China’s normalization overtures rejected as US opts for another Taiwan escalation

Drago Bosnic, independent geopolitical and military analyst

For decades, many geopolitical experts have been claiming the United States is in constant need of geopolitical adversaries. The view was challenged by those claiming that all the US wants is the spread of “peace, prosperity, democracy, freedom, human rights,” etc. And yet, the belligerent thalassocracy is consistent in its rejection of mutually beneficial relations with other global powers.

USSR/Russia essentially dismantled its own superpower status in an attempt to establish normal ties with the political West and focus almost exclusively on economic cooperation and integration. The political West responded with an unrelenting eastward expansion and effective destabilization and encirclement of Russia’s core regions in the west of the country. Despite Moscow’s patience, the results of this are now seen in Ukraine, where the Eurasian giant is forced to fight the same ultra-radicals it had to fight eight decades ago.

A somewhat similar scenario seems to be playing out in the increasingly contested Asia-Pacific geopolitical theater, where the US and (most of) its regional vassals are taking aim at China. Despite Beijing’s attempts at rapprochement with Washington DC and its numerous satellites, this seems to be futile. The belligerent thalassocracy keeps insisting on not just meddling in China’s internal affairs, but is also engaging in repeated violations of Beijing’s sovereignty and territorial integrity. This is especially true concerning the South China Sea, as well as the Asian giant’s breakaway island province of Taiwan, which is being pushed ever closer to an armed conflict with (mainland) China. Beijing is certainly capable of winning if the ongoing dispute ever turns hot, but it’s still trying to avoid such a scenario.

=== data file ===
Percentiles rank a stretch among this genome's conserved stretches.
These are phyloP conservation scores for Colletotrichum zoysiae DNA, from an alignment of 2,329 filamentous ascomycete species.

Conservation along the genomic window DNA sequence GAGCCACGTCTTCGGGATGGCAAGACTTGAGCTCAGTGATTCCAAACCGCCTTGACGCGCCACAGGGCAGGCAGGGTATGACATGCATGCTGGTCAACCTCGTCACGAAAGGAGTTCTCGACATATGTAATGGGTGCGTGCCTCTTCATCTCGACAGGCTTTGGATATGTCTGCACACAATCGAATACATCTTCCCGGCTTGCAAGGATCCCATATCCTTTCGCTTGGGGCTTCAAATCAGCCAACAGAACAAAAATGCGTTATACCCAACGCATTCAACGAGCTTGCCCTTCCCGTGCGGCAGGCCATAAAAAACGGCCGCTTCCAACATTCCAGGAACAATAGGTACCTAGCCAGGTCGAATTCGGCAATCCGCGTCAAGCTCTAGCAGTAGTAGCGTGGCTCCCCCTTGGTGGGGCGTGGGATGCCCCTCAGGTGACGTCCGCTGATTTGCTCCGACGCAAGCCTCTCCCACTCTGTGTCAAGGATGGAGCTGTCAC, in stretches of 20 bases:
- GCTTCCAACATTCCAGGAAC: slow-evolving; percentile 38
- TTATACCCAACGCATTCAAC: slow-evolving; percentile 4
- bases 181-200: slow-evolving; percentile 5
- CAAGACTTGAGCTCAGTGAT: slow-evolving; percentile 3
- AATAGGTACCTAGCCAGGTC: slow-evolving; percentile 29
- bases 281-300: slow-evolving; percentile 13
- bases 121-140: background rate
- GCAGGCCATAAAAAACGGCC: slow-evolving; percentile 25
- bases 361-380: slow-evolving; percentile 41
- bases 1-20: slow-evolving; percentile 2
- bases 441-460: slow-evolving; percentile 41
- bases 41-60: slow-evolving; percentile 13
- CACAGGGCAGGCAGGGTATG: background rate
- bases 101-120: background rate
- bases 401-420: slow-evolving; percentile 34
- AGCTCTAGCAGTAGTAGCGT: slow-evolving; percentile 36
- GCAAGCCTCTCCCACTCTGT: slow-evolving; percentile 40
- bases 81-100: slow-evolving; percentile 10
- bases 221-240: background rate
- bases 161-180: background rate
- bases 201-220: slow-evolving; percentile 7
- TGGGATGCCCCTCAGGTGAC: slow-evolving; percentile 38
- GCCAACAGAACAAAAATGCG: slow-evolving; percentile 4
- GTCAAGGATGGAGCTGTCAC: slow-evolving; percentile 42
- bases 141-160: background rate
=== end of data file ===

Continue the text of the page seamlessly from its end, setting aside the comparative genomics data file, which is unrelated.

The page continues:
In line with its attempts at detente with the US, the last major (geo)political move China made at the end of 2022 was the appointment of a new foreign minister. On December 30, its ambassador to the US, Qin Gang, was appointed as the Foreign Minister of China, taking the diplomatic helm from Wang Yi. Major Western media outlets noted that the move could indicate Beijing’s “softening” stance toward America. Indeed, this could be considered one of the biggest recent developments out of Beijing and it could have impacted the future of US-China relations, as Qin Gang tried his best to keep ties between the two superpowers as friendly as possible during his relatively short, seventeen months-long tenure in Washington DC.

In the first days of January, the new Chinese FM grabbed the headlines of Western media by posting tweets that he’s “deeply impressed” by the American people, while pledging to push US-China ties towards a more positive relationship. “I want to pay sincere thanks to the people of the United States for the strong support and assistance given to me and the Chinese Embassy during this period,” Qin tweeted on January 2, adding: “I have been deeply impressed by so many hard-working, friendly and talented American people that I met,” further saying he had “made many friends across the US.” He promised to “support the growth of China-US relations” in his capacity as the new Chinese FM.